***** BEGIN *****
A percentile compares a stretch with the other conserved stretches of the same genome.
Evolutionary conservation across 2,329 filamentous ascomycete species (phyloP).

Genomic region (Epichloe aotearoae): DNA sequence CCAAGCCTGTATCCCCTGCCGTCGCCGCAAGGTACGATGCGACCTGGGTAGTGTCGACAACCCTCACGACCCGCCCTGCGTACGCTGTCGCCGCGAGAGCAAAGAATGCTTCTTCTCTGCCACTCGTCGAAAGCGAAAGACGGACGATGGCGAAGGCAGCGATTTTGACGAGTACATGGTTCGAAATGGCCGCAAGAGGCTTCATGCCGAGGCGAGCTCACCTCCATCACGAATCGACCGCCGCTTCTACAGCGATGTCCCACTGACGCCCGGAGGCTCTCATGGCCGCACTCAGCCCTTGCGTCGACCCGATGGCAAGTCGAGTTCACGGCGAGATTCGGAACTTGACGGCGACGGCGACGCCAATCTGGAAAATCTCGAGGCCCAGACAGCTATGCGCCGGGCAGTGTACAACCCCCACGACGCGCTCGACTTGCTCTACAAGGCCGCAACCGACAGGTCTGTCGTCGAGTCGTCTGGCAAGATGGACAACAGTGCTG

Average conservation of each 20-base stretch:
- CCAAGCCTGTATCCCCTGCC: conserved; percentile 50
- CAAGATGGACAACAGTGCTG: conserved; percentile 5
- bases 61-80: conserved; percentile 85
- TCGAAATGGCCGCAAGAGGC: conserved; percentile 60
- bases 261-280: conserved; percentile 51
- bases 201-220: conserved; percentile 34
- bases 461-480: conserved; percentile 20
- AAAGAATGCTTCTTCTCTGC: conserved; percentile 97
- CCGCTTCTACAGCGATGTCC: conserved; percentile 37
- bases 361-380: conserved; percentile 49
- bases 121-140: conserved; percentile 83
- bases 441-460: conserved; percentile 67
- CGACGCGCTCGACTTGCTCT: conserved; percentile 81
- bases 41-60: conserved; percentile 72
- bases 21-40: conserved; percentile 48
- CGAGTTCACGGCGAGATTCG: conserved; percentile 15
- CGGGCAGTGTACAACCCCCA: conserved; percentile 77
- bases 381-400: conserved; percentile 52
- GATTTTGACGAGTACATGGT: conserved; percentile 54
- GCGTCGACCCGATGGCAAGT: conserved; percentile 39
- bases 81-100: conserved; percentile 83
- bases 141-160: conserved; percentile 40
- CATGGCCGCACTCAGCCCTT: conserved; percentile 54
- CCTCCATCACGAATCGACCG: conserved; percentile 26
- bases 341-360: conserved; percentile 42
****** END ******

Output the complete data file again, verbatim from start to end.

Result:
A percentile compares a stretch with the other conserved stretches of the same genome.
Evolutionary conservation across 2,329 filamentous ascomycete species (phyloP).

Genomic region (Epichloe aotearoae): DNA sequence CCAAGCCTGTATCCCCTGCCGTCGCCGCAAGGTACGATGCGACCTGGGTAGTGTCGACAACCCTCACGACCCGCCCTGCGTACGCTGTCGCCGCGAGAGCAAAGAATGCTTCTTCTCTGCCACTCGTCGAAAGCGAAAGACGGACGATGGCGAAGGCAGCGATTTTGACGAGTACATGGTTCGAAATGGCCGCAAGAGGCTTCATGCCGAGGCGAGCTCACCTCCATCACGAATCGACCGCCGCTTCTACAGCGATGTCCCACTGACGCCCGGAGGCTCTCATGGCCGCACTCAGCCCTTGCGTCGACCCGATGGCAAGTCGAGTTCACGGCGAGATTCGGAACTTGACGGCGACGGCGACGCCAATCTGGAAAATCTCGAGGCCCAGACAGCTATGCGCCGGGCAGTGTACAACCCCCACGACGCGCTCGACTTGCTCTACAAGGCCGCAACCGACAGGTCTGTCGTCGAGTCGTCTGGCAAGATGGACAACAGTGCTG

Average conservation of each 20-base stretch:
- CCAAGCCTGTATCCCCTGCC: conserved; percentile 50
- CAAGATGGACAACAGTGCTG: conserved; percentile 5
- bases 61-80: conserved; percentile 85
- TCGAAATGGCCGCAAGAGGC: conserved; percentile 60
- bases 261-280: conserved; percentile 51
- bases 201-220: conserved; percentile 34
- bases 461-480: conserved; percentile 20
- AAAGAATGCTTCTTCTCTGC: conserved; percentile 97
- CCGCTTCTACAGCGATGTCC: conserved; percentile 37
- bases 361-380: conserved; percentile 49
- bases 121-140: conserved; percentile 83
- bases 441-460: conserved; percentile 67
- CGACGCGCTCGACTTGCTCT: conserved; percentile 81
- bases 41-60: conserved; percentile 72
- bases 21-40: conserved; percentile 48
- CGAGTTCACGGCGAGATTCG: conserved; percentile 15
- CGGGCAGTGTACAACCCCCA: conserved; percentile 77
- bases 381-400: conserved; percentile 52
- GATTTTGACGAGTACATGGT: conserved; percentile 54
- GCGTCGACCCGATGGCAAGT: conserved; percentile 39
- bases 81-100: conserved; percentile 83
- bases 141-160: conserved; percentile 40
- CATGGCCGCACTCAGCCCTT: conserved; percentile 54
- CCTCCATCACGAATCGACCG: conserved; percentile 26
- bases 341-360: conserved; percentile 42